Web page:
Mrs. Pendyce looked out of the window, but there was nothing to see save the ha-ha, the coverts, the village spire, the cottage roofs, which for so long had been her world.
“George won’t come down here,” she said.
“George will do what I tell him.”
Again Mrs. Pendyce shook her head, knowing by instinct that she was right.
Mr. Pendyce stopped putting on his waist-coat.
“George had better take care,” he said; “he’s entirely dependent on me.”
And as if with those words he had summed up the situation, the philosophy of a system vital to his son, he no longer frowned. On Mrs. Pendyce those words had a strange effect. They stirred within her terror. It was like seeing her son’s back bared to a lifted whip-lash; like seeing the door shut against him on a snowy night. But besides terror they stirred within her a more poignant feeling yet, as though someone had dared to show a whip to herself, had dared to defy that something more precious than life in her soul, that something which was of her blood, so utterly and secretly passed by the centuries into her fibre that no one had ever thought of defying it before. And there flashed before her with ridiculous concreteness the thought: ’I’ve got three hundred a year of my own!’ Then the whole feeling left her, just as in dreams a mordant sensation grips and passes, leaving a dull ache, whose cause is forgotten, behind.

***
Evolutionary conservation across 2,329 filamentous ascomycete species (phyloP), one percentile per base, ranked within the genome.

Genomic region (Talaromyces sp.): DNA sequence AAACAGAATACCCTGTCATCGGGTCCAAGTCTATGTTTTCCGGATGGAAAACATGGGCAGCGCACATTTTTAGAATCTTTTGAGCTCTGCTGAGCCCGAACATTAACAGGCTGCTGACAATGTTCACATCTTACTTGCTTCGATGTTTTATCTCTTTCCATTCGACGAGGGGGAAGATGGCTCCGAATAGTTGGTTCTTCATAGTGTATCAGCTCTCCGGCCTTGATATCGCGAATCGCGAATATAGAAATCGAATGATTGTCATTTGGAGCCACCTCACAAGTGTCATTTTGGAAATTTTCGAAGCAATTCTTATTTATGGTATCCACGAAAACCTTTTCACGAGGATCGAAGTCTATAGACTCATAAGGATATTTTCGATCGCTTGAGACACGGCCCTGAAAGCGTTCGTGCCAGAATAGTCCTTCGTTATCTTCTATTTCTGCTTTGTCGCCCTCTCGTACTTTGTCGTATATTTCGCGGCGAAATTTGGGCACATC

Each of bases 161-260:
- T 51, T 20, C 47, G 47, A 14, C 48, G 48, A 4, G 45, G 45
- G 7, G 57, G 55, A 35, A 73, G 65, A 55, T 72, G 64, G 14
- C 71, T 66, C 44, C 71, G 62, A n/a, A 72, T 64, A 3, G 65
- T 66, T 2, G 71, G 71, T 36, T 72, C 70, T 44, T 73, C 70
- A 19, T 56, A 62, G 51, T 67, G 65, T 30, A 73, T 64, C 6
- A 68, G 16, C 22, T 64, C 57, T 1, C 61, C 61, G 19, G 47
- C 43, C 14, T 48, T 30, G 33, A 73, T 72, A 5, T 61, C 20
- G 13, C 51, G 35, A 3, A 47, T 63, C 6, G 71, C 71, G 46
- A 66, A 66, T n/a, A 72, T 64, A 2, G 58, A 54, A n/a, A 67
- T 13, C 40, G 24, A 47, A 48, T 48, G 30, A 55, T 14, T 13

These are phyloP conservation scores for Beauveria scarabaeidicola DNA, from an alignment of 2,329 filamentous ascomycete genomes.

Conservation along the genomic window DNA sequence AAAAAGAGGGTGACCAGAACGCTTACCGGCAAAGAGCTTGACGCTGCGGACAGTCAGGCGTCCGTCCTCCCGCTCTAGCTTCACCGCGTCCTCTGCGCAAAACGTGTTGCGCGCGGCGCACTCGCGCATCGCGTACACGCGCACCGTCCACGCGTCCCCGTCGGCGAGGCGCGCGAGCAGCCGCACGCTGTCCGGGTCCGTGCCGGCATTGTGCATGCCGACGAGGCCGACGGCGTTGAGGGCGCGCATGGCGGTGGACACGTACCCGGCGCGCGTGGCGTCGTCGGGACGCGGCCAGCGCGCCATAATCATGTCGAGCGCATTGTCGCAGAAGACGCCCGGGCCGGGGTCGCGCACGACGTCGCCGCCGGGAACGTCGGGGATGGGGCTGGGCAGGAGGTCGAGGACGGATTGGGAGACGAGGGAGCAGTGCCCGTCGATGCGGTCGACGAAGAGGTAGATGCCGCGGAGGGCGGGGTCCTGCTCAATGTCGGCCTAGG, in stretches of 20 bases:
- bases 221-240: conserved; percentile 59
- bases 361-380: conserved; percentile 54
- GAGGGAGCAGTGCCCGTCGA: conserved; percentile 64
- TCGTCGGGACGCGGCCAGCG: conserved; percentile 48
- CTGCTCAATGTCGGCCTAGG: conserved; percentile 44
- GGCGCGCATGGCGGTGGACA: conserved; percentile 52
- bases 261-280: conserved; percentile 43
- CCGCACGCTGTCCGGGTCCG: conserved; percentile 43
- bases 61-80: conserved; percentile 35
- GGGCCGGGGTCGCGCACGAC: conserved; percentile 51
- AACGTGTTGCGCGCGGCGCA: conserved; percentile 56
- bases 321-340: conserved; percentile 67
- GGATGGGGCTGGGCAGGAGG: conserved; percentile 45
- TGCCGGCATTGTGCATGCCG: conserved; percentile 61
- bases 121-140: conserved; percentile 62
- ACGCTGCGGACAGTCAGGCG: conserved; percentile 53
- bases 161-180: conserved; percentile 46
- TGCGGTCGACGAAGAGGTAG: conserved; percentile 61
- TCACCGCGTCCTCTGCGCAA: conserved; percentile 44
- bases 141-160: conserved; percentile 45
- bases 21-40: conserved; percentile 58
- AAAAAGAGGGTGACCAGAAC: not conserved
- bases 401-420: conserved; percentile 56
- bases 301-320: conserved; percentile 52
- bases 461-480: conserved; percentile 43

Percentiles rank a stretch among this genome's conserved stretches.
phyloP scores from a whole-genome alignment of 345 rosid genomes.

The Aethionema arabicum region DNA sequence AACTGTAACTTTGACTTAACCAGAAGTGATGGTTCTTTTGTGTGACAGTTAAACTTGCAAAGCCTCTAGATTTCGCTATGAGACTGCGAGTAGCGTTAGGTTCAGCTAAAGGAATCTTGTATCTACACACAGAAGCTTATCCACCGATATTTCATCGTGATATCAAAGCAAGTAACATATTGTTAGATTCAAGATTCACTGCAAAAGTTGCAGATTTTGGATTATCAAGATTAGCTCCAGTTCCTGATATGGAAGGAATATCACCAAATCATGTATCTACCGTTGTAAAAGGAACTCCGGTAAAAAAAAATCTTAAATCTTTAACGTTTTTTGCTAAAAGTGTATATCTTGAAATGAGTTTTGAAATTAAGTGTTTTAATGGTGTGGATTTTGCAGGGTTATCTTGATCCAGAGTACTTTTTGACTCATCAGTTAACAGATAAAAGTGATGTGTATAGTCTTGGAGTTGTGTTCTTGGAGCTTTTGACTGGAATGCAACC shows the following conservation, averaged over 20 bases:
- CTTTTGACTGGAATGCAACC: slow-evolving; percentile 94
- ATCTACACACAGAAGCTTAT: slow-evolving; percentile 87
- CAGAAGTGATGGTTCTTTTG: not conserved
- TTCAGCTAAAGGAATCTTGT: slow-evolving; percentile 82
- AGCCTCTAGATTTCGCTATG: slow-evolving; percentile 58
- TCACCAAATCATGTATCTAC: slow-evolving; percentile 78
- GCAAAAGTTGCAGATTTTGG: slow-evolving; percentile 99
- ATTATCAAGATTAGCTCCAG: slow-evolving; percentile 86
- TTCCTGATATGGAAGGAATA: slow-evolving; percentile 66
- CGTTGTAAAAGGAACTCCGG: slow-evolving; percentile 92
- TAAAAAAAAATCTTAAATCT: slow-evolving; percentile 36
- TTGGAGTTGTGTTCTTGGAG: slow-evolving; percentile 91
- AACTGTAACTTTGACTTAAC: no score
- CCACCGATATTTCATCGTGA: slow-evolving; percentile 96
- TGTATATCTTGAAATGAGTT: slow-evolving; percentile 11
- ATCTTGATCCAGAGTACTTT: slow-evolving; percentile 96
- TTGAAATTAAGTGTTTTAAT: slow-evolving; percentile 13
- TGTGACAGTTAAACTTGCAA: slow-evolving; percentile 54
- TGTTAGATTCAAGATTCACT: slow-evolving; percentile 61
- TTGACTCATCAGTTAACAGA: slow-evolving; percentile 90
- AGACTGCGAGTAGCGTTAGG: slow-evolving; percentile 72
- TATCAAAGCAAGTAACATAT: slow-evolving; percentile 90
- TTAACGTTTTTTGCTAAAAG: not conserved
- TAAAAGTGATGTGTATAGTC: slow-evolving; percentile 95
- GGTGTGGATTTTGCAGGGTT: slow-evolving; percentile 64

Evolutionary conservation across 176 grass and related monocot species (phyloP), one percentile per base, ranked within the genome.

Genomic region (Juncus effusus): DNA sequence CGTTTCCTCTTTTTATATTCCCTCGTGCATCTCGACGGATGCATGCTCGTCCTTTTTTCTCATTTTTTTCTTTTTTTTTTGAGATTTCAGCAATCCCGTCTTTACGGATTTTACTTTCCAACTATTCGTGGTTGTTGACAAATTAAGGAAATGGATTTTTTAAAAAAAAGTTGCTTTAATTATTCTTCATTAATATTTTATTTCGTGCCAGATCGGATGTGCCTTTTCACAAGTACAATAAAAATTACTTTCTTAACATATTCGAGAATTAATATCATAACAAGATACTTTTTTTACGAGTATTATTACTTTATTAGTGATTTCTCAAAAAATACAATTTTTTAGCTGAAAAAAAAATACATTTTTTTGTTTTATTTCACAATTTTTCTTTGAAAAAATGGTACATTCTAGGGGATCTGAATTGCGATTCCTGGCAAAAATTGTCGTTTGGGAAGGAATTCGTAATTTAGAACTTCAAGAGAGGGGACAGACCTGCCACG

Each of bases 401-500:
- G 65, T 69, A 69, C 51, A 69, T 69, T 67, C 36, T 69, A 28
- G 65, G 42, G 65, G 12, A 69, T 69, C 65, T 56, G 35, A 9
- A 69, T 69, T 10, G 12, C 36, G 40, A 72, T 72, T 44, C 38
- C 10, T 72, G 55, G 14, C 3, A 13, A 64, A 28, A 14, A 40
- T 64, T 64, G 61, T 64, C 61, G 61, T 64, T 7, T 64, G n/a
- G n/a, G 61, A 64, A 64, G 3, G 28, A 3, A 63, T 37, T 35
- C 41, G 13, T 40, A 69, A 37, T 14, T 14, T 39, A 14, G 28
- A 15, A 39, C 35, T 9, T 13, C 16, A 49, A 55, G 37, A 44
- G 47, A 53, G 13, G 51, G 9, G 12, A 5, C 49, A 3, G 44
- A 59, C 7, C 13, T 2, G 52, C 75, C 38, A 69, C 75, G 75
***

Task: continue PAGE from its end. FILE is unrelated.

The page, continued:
“There’s the gong, Horace,” she said. “Cecil Tharp is here to dinner. I asked the Barters, but poor Rose didn’t feel up to it. Of course they are expecting it very soon now. They talk of the 15th of June.”
Mr. Pendyce took from his wife his coat, passing his arms down the satin sleeves.
“If I could get the cottagers to have families like that,” he said, “I shouldn’t have much trouble about labour. They’re a pig-headed lot—do nothing that they’re told. Give me some eau-de-Cologne, Margery.”
Mrs. Pendyce dabbed the wicker flask on her husband’s handkerchief.
“Your eyes look tired,” she said. “Have you a headache, dear?”
COUNCIL AT WORSTED SKEYNES
It was on the following evening—the evening on which he was expecting his son and Mr. Paramor that the Squire leaned forward over the dining-table and asked:
“What do you say, Barter? I’m speaking to you as a man of the world.”
The Rector bent over his glass of port and moistened his lower lip.
“There’s no excuse for that woman,” he answered. “I always thought she was a bad lot.”
Mr. Pendyce went on:
“We’ve never had a scandal in my family. I find the thought of it hard to bear, Barter—I find it hard to bear——”
The Rector emitted a low sound. He had come from long usage to have a feeling like affection for his Squire.